The Legal Framework Order 2002 and the judiciary

It is appropriate to provide some background to explain the real intent of the LFO with regards to the judiciary, as judges were retained or dismissed by the new government on the basis of their political allegiance. Superior court judges have from the beginning been obliged to take an oath of office to uphold the constitution. However, the relevant provisions of the Provisional Constitution Order 1 of 1999, introduced by the current president, ran as follows:

No Court, tribunal or other authority shall call in question the Proclamation of Emergency of 14th day of September 1999 or any other Order made in pursuance thereof. No judgement, decree, writ, order or process whatsoever shall be made or issued by any court or tribunal against the Chief Executive or any other authority designated by the Chief Executive.

All persons who, immediately before the commencement of this Order, were in service of Pakistan as defined in Article 260 of the Constitution and those who immediately before such commencement were in office as Judge of the Supreme Court, the Federal Shariat Court or a High Court or Auditor General or Ombudsman and Chief Ehtesab Commissioner, shall continue in the said service on the same terms and conditions and shall enjoy the same privileges, if any.

Then the Oath of Office (Judges) Order was promulgated on 25 January 2000, with the intent that judges take a new oath to continue serving. Reproduction of the relevant provisions of this order will make it clearer how a policy to weed out undesirable judges was set in place by the government:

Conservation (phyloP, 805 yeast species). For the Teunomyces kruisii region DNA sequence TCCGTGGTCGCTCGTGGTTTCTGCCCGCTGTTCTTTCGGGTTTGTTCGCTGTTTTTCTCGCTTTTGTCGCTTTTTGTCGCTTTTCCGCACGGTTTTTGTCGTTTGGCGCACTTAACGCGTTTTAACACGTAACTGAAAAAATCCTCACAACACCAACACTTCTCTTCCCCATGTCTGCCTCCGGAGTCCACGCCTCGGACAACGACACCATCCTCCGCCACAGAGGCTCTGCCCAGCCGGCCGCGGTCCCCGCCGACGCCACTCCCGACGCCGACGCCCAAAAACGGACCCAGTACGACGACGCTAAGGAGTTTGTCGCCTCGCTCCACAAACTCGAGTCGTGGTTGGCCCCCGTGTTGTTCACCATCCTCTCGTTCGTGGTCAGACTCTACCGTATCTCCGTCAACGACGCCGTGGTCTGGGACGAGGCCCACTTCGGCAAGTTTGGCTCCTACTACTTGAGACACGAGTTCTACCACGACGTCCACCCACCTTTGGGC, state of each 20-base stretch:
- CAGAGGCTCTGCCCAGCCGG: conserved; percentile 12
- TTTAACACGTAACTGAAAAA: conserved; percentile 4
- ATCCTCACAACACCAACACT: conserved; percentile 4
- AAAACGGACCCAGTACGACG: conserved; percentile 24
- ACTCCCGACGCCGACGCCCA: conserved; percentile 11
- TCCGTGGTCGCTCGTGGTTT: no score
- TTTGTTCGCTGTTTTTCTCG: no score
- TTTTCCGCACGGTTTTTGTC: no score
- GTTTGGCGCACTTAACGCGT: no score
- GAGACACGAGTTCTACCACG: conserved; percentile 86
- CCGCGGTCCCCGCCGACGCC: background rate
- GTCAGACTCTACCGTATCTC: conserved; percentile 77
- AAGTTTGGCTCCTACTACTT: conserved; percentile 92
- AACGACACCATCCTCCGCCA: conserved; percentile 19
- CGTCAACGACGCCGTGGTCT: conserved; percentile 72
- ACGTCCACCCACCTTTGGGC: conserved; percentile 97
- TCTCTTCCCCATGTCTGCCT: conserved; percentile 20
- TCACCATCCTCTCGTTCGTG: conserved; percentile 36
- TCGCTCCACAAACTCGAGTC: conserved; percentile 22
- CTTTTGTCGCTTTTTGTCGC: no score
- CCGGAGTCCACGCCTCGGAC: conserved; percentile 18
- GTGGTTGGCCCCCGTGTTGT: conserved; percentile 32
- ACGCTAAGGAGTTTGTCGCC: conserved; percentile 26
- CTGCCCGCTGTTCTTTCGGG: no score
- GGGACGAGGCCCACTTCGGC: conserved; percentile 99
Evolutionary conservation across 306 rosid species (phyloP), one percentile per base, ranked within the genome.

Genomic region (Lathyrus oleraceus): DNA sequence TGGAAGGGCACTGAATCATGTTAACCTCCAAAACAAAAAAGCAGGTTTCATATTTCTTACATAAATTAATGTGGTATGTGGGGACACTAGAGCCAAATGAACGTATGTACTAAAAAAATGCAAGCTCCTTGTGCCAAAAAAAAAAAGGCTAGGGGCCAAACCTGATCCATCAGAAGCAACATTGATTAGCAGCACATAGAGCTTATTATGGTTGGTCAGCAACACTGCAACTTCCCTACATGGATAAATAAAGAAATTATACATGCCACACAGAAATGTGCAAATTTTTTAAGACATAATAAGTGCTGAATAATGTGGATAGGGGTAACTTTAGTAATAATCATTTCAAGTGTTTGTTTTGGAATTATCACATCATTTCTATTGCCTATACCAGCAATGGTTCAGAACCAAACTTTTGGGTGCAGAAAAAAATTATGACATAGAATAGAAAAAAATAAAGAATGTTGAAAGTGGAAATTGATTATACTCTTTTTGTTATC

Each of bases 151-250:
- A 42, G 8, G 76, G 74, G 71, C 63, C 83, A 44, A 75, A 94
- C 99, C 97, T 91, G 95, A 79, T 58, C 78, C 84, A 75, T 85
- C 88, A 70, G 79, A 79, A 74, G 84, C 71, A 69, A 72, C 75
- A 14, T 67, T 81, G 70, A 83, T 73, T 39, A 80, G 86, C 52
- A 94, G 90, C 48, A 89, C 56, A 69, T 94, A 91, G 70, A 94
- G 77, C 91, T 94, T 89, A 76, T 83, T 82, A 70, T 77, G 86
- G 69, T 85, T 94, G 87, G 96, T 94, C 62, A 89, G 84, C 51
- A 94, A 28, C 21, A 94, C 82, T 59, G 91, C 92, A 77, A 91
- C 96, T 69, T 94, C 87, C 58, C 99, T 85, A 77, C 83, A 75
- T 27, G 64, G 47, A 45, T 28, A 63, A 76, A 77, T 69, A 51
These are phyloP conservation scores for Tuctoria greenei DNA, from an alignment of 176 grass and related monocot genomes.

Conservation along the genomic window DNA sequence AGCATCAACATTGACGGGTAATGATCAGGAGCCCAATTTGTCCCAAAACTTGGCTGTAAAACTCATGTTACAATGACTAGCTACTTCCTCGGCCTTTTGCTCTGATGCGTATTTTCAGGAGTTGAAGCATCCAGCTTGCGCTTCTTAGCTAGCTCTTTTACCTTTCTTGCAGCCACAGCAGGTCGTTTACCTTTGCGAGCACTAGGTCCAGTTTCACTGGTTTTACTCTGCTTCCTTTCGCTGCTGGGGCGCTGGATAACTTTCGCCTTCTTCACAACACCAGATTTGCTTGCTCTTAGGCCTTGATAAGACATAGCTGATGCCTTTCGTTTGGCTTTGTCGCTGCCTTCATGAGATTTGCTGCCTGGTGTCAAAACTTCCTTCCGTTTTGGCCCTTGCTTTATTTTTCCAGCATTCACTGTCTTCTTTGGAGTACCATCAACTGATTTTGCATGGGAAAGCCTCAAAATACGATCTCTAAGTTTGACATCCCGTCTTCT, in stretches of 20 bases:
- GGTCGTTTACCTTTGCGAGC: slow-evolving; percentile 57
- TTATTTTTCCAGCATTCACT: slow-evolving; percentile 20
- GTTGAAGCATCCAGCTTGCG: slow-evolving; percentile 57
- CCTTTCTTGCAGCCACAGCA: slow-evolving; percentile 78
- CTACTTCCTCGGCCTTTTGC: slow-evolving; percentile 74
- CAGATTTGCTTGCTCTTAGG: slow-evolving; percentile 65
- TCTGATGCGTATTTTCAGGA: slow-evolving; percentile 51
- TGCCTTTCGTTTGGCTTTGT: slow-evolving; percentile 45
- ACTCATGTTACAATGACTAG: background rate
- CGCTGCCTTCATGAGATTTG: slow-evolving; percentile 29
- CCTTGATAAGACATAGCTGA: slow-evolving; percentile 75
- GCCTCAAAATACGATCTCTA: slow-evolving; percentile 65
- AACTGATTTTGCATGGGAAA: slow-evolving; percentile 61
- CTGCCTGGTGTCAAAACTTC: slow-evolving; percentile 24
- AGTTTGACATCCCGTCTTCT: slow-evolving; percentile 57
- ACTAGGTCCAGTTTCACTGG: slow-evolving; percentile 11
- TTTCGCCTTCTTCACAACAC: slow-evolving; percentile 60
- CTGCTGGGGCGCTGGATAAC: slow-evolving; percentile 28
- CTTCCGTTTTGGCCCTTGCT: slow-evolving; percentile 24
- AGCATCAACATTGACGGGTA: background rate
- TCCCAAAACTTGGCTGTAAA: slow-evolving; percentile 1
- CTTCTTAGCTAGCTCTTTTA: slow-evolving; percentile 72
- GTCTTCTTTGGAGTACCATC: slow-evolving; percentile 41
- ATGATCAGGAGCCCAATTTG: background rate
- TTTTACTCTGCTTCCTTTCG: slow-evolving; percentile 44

3. Oath of Judges -- (1) A person holding office immediately before the commencement of this Order as a Judge of the superior Court shall not continue to hold that office if he is not given, or does not make, oath in the form set out in the Schedule, before the expiration of such time from such commencement as the Chief Executive may determine or within such further time as may be allowed by the Chief Executive.

(2) A Judge of the Superior Court appointed after the commencement of the order shall, before entering upon office, make oath in the form set out in the Schedule.

(3) A person referred to in clause (1) and (2) who has made oath as required by these clauses shall be bound by the provision of this Order, the Proclamation of Emergency of the fourteenth day of October, 1999 and the Provisional Constitution Order No. 1 of 1999 as amended and, notwithstanding any judgement of any Court, shall not call in question or permit to be called in question the validity of any of the provisions thereof.

The form set out for the oath of office was of course framed for obedience and allegiance to the instruments referred to in clause 3. Many members of the judiciary naturally became apprehensive about the designs of the new rulers. The result was a sudden exodus of judges, especially from the Supreme Court. Six of its judges, including the Chief Justice, refused to take the oath. Some of the Judges of the high courts also did not make the oath, notably those of the Lahore High Court, High Court of Sindh and Peshawar High Court.

The matter itself came before the Supreme Court in Zafar Ali Shah's Case, by which time the judges in question had left from office. The court refused to consider the specific cases, declaring the matter closed, and stated that: